"High definition" 35mm film

I recently purchased Kodak High Definition 35mm film (ISO 400). I shot one roll of it and, since I needed a couple of the shots right away, had it developed at a grocery store one-hour photo. I was very surprised when I looked at the prints – the colors were sharp and bright. In fact, the prints looked like they had been developed by a professional. (Well, not really, but compared to typical one-hour results, I was impressed.)

So what is this stuff, and what makes it “high definition?” It seems to be worth the higher cost, based on my initial success – but is it really? Since it’s “high definition” will I be able to make larger prints with 400 speed film without fear of graininess? Are there other similar, or better, (very) amateur-level options? Please enlighten me, all you photography studs out there.

Nothing in particular apart from just being a bit more fine grained than ISO 400 film used to be. As a general rule the lower the ISO number (lower sensitivity) the finer the grain and detail.

I’m guessing you got 4x6 prints in which case the quality of the color and grain of the prints doesn’t tell you much. I can print an aweseome 4x6 from a puny 1.3 megapixel digicam but that doesn’t mean it’s as good as any 35mm film. Print 11x14 or larger and look at it close then you’ll see what this film really does. Bottom line is you found a place with an automatic print machine that was setup correctly.

Right–to expand, a smaller grain (the actual silver chemical bits that change when exposed to light) yields a sharper, more detailed picture (just as higher image resolution does in a computer/printer). But the flipside of this is, such films are generally “slower”–you have to expose them to much more light to make them work, which causes problems if you’re not shooting in bright daylight or in a professional studio (or shooting something stationary). High-speed films (400 and higher) can yield pictures with much less light, meaning you can shoot pictures inside, in worse outdoor lighting, or with a very fast shutter speed (meaning you can catch action with less blurring). But these films usu. have larger grains. So the high-def. film uses, one would assume, more advanced (read = $$$) chemical and manufacturing techniques to yield a film that exposes quickly but has small grains.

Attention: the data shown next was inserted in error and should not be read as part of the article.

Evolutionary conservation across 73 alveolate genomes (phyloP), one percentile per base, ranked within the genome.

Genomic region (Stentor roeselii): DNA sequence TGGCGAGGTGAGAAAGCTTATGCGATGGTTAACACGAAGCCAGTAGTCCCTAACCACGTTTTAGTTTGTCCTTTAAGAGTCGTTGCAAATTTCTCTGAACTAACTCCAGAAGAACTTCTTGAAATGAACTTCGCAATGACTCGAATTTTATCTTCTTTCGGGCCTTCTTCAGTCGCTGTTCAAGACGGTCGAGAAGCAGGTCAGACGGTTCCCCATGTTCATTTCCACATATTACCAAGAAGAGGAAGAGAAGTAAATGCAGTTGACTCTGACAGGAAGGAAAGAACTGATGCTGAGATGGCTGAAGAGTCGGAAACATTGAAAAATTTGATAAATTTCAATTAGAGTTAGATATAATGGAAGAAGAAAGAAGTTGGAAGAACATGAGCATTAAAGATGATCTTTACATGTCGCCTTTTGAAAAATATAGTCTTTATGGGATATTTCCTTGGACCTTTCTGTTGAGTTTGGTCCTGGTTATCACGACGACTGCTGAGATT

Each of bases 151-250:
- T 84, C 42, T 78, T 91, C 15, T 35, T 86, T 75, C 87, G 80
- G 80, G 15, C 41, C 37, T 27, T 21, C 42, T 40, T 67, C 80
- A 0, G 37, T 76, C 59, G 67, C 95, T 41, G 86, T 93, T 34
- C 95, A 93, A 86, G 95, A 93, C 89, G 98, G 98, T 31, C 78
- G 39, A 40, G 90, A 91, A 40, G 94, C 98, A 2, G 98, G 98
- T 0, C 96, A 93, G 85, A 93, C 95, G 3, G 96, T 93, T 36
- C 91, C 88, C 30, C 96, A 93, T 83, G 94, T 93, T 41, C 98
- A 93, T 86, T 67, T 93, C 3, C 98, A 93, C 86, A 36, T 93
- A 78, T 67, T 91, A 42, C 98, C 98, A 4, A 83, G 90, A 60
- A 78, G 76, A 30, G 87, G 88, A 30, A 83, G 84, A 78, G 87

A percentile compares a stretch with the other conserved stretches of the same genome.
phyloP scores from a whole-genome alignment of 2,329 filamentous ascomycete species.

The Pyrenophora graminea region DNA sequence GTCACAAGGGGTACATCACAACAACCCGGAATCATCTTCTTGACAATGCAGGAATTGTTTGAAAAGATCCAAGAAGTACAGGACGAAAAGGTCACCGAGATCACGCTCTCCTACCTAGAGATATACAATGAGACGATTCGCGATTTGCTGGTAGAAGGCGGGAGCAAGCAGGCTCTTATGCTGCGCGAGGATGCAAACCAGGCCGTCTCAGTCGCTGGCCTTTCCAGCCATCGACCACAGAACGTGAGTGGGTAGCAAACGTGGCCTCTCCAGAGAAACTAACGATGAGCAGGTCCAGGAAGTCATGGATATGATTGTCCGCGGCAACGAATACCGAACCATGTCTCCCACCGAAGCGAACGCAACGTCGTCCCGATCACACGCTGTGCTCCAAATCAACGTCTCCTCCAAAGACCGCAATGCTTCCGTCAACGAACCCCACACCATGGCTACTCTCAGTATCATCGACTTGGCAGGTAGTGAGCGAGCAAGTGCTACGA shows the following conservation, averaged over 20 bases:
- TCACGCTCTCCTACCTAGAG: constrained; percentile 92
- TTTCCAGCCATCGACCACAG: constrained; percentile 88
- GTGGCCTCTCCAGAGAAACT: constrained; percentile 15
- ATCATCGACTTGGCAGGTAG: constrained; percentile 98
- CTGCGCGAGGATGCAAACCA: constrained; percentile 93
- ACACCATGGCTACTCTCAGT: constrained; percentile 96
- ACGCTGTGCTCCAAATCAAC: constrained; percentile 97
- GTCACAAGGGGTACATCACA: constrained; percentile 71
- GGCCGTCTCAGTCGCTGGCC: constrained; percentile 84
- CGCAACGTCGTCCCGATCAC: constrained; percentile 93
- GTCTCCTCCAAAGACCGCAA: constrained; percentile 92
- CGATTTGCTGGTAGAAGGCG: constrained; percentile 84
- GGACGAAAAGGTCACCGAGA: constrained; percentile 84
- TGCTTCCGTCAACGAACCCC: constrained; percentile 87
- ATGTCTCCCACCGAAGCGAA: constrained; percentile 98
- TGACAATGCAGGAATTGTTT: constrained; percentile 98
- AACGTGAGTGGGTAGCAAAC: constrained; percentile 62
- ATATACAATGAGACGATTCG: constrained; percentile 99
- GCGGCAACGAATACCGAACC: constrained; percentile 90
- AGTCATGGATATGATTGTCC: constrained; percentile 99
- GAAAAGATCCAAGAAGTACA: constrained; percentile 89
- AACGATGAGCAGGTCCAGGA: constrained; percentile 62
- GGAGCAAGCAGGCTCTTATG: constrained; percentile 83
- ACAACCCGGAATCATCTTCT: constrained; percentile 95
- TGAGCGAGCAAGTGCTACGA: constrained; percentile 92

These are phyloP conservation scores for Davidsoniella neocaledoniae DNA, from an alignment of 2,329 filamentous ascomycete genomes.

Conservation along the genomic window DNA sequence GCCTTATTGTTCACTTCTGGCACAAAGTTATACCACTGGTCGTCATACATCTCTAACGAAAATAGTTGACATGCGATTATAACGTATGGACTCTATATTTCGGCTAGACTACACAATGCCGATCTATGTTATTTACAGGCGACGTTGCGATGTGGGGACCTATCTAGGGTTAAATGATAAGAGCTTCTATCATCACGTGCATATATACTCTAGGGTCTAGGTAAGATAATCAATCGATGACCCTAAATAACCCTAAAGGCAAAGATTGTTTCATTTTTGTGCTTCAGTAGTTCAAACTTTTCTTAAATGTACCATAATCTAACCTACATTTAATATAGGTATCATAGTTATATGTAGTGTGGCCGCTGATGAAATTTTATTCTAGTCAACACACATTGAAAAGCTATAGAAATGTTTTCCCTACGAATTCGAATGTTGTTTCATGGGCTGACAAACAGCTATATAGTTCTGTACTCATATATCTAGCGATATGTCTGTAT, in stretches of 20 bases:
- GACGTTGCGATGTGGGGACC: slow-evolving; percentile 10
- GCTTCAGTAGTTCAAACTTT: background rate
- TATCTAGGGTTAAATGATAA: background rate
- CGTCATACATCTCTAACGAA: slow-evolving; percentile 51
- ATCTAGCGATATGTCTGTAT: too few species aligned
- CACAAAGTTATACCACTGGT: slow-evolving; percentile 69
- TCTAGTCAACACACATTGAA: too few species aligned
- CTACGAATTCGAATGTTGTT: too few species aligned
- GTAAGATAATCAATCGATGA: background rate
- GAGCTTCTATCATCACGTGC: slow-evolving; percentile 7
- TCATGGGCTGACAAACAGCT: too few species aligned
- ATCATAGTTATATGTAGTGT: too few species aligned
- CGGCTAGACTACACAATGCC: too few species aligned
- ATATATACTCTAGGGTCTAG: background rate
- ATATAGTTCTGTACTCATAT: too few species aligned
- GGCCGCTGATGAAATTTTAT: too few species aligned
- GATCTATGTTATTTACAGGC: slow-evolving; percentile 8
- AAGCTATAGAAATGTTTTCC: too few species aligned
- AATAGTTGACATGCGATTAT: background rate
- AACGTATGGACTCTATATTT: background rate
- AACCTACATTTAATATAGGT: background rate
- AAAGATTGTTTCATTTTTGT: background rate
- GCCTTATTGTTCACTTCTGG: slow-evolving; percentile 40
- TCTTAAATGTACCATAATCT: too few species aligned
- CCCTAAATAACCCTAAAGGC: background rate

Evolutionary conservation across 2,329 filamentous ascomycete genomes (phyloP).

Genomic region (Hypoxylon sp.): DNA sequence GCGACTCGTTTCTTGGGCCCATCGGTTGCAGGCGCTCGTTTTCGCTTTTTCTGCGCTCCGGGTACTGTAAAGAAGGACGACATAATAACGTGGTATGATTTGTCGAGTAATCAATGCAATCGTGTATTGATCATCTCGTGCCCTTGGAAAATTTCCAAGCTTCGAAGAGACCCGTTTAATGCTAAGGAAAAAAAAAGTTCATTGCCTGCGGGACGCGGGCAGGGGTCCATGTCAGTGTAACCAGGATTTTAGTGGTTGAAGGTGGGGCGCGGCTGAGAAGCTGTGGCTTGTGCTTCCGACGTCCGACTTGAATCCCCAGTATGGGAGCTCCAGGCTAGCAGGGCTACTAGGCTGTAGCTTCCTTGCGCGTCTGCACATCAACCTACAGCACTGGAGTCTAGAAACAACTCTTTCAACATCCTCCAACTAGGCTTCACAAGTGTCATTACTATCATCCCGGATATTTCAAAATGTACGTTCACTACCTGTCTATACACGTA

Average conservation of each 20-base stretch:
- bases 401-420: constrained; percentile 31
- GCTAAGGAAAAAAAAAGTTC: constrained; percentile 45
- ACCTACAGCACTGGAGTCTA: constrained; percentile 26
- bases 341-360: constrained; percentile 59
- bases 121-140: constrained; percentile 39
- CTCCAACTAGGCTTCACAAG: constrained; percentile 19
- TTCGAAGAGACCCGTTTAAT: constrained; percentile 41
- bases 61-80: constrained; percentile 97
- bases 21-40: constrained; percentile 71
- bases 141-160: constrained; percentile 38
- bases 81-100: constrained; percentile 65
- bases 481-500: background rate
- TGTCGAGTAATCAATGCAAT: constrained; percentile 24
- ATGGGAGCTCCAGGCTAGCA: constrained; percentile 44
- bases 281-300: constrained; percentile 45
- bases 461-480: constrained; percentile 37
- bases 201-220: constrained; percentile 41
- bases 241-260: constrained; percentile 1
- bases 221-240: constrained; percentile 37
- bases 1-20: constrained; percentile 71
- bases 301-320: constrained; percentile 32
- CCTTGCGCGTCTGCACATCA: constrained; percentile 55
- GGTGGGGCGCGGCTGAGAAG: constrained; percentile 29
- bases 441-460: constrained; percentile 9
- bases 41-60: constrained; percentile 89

I’m not sure what you’re comparing them to but a big factor is likely that your pictures were correctly exposed. Automatic print machines will usually try to correct for severly under or overexposed images but this doesn’t really fix them. An underexposed color neg has very little dye on it which means faded colors and high grain in the print. Ilford uses this property in a B&W film that uses color chemistry. It’s basically one dye layer of color negative film. The nominal ISO is 400 but it can be shot anywhere from 50-800 (the original version from 100-1600). If you shoot at a high ISO you’ll get more grain and contrast and less at low ISO.

Every now and then, you run into a minilab that’s manned by people who care. They keep it clea and refreshed and monitor the results. This makes a HUGE difference in your print quality. If you get good results at a place, stick to it. And tell the manager and lab operators.

Colour negative film today is much better than it was 20 yrs ago, but the improvement came in small steps. Each new film is slightly better.

So, it’s probably the minilab operator.

Kodak High Definition 400 or 200 is nothing more than renamed Royal Gold 400 or 200, according to a thread on photo.net.

It is definitely clearer- according to Kodak’s technical information sheets on their website, the High Definition 400 has a Print Grain index of 39, while MAX versatility 400 has a PGI of 48. The PGI is a measure of the graininess of teh film- in other words, how small the dots are that make up the picture.

As an illustraion of the tradeoff between speed and graininess, in an advanced optics class in college, I used ASA 3 film. That’s right – 3. But boy, was it high-resolution. You could look at the film negative itself in a microscope and see sharp corners where they were supposed to be.